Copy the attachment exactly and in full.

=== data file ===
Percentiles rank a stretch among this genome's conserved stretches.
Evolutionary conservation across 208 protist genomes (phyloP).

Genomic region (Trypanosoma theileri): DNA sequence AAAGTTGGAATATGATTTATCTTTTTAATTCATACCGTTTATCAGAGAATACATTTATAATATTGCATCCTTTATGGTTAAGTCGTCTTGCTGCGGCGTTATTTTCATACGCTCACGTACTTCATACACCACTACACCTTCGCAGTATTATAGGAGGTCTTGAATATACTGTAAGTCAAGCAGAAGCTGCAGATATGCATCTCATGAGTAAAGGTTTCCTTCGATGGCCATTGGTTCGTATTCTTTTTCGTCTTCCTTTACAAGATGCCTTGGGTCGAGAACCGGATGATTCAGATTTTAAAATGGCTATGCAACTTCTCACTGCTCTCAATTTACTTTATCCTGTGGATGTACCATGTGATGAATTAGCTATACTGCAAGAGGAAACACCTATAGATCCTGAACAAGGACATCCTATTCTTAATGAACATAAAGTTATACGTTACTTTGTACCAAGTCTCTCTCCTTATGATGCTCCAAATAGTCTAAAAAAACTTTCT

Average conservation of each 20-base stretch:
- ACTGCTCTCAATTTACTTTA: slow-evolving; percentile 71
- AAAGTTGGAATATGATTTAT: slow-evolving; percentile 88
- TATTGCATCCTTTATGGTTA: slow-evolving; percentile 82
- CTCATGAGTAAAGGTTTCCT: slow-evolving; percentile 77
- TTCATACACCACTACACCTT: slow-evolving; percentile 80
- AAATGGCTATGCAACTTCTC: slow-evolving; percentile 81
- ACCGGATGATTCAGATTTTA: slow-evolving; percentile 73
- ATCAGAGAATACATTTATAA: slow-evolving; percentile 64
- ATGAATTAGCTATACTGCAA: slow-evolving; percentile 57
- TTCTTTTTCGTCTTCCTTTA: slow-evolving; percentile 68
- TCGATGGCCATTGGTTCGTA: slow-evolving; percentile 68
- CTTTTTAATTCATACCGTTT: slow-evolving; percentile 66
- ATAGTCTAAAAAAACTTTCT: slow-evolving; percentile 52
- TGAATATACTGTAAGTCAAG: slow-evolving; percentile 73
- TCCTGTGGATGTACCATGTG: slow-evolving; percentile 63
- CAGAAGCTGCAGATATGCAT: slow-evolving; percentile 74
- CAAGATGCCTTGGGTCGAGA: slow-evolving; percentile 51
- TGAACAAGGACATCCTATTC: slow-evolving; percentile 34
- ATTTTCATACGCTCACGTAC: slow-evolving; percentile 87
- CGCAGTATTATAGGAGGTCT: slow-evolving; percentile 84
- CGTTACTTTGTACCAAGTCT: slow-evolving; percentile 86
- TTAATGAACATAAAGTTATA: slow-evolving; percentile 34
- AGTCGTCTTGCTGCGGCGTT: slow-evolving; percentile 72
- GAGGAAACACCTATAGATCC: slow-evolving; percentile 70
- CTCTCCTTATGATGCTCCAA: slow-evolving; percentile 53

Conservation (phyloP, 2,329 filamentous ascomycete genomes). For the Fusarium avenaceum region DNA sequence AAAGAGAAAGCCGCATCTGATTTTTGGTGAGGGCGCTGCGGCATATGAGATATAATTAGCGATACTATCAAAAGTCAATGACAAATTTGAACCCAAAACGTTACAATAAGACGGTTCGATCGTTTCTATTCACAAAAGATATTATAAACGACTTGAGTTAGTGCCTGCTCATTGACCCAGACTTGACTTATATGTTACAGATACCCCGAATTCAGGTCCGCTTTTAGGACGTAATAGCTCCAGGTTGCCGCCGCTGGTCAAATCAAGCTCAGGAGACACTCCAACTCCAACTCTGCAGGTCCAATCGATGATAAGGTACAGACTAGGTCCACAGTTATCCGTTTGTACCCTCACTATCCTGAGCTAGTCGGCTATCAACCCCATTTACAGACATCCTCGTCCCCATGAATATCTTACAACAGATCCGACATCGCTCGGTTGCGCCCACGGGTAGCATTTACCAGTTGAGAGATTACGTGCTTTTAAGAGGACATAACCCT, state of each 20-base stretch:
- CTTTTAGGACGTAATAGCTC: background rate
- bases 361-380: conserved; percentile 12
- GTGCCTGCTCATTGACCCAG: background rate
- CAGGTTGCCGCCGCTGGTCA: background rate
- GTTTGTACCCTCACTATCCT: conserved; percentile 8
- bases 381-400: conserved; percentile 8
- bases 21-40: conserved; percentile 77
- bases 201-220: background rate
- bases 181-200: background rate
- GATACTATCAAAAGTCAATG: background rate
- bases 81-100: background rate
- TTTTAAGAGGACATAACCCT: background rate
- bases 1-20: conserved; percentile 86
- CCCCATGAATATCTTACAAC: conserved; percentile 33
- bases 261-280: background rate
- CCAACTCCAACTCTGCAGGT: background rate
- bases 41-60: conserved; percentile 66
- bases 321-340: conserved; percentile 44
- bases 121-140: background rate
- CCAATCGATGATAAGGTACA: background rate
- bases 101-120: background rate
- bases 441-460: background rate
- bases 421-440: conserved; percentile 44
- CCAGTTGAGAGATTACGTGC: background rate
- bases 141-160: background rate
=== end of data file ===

Percentiles rank a stretch among this genome's conserved stretches.
Evolutionary conservation across 208 protist genomes (phyloP).

Genomic region (Trypanosoma theileri): DNA sequence AAAGTTGGAATATGATTTATCTTTTTAATTCATACCGTTTATCAGAGAATACATTTATAATATTGCATCCTTTATGGTTAAGTCGTCTTGCTGCGGCGTTATTTTCATACGCTCACGTACTTCATACACCACTACACCTTCGCAGTATTATAGGAGGTCTTGAATATACTGTAAGTCAAGCAGAAGCTGCAGATATGCATCTCATGAGTAAAGGTTTCCTTCGATGGCCATTGGTTCGTATTCTTTTTCGTCTTCCTTTACAAGATGCCTTGGGTCGAGAACCGGATGATTCAGATTTTAAAATGGCTATGCAACTTCTCACTGCTCTCAATTTACTTTATCCTGTGGATGTACCATGTGATGAATTAGCTATACTGCAAGAGGAAACACCTATAGATCCTGAACAAGGACATCCTATTCTTAATGAACATAAAGTTATACGTTACTTTGTACCAAGTCTCTCTCCTTATGATGCTCCAAATAGTCTAAAAAAACTTTCT

Average conservation of each 20-base stretch:
- ACTGCTCTCAATTTACTTTA: slow-evolving; percentile 71
- AAAGTTGGAATATGATTTAT: slow-evolving; percentile 88
- TATTGCATCCTTTATGGTTA: slow-evolving; percentile 82
- CTCATGAGTAAAGGTTTCCT: slow-evolving; percentile 77
- TTCATACACCACTACACCTT: slow-evolving; percentile 80
- AAATGGCTATGCAACTTCTC: slow-evolving; percentile 81
- ACCGGATGATTCAGATTTTA: slow-evolving; percentile 73
- ATCAGAGAATACATTTATAA: slow-evolving; percentile 64
- ATGAATTAGCTATACTGCAA: slow-evolving; percentile 57
- TTCTTTTTCGTCTTCCTTTA: slow-evolving; percentile 68
- TCGATGGCCATTGGTTCGTA: slow-evolving; percentile 68
- CTTTTTAATTCATACCGTTT: slow-evolving; percentile 66
- ATAGTCTAAAAAAACTTTCT: slow-evolving; percentile 52
- TGAATATACTGTAAGTCAAG: slow-evolving; percentile 73
- TCCTGTGGATGTACCATGTG: slow-evolving; percentile 63
- CAGAAGCTGCAGATATGCAT: slow-evolving; percentile 74
- CAAGATGCCTTGGGTCGAGA: slow-evolving; percentile 51
- TGAACAAGGACATCCTATTC: slow-evolving; percentile 34
- ATTTTCATACGCTCACGTAC: slow-evolving; percentile 87
- CGCAGTATTATAGGAGGTCT: slow-evolving; percentile 84
- CGTTACTTTGTACCAAGTCT: slow-evolving; percentile 86
- TTAATGAACATAAAGTTATA: slow-evolving; percentile 34
- AGTCGTCTTGCTGCGGCGTT: slow-evolving; percentile 72
- GAGGAAACACCTATAGATCC: slow-evolving; percentile 70
- CTCTCCTTATGATGCTCCAA: slow-evolving; percentile 53

Conservation (phyloP, 2,329 filamentous ascomycete genomes). For the Fusarium avenaceum region DNA sequence AAAGAGAAAGCCGCATCTGATTTTTGGTGAGGGCGCTGCGGCATATGAGATATAATTAGCGATACTATCAAAAGTCAATGACAAATTTGAACCCAAAACGTTACAATAAGACGGTTCGATCGTTTCTATTCACAAAAGATATTATAAACGACTTGAGTTAGTGCCTGCTCATTGACCCAGACTTGACTTATATGTTACAGATACCCCGAATTCAGGTCCGCTTTTAGGACGTAATAGCTCCAGGTTGCCGCCGCTGGTCAAATCAAGCTCAGGAGACACTCCAACTCCAACTCTGCAGGTCCAATCGATGATAAGGTACAGACTAGGTCCACAGTTATCCGTTTGTACCCTCACTATCCTGAGCTAGTCGGCTATCAACCCCATTTACAGACATCCTCGTCCCCATGAATATCTTACAACAGATCCGACATCGCTCGGTTGCGCCCACGGGTAGCATTTACCAGTTGAGAGATTACGTGCTTTTAAGAGGACATAACCCT, state of each 20-base stretch:
- CTTTTAGGACGTAATAGCTC: background rate
- bases 361-380: conserved; percentile 12
- GTGCCTGCTCATTGACCCAG: background rate
- CAGGTTGCCGCCGCTGGTCA: background rate
- GTTTGTACCCTCACTATCCT: conserved; percentile 8
- bases 381-400: conserved; percentile 8
- bases 21-40: conserved; percentile 77
- bases 201-220: background rate
- bases 181-200: background rate
- GATACTATCAAAAGTCAATG: background rate
- bases 81-100: background rate
- TTTTAAGAGGACATAACCCT: background rate
- bases 1-20: conserved; percentile 86
- CCCCATGAATATCTTACAAC: conserved; percentile 33
- bases 261-280: background rate
- CCAACTCCAACTCTGCAGGT: background rate
- bases 41-60: conserved; percentile 66
- bases 321-340: conserved; percentile 44
- bases 121-140: background rate
- CCAATCGATGATAAGGTACA: background rate
- bases 101-120: background rate
- bases 441-460: background rate
- bases 421-440: conserved; percentile 44
- CCAGTTGAGAGATTACGTGC: background rate
- bases 141-160: background rate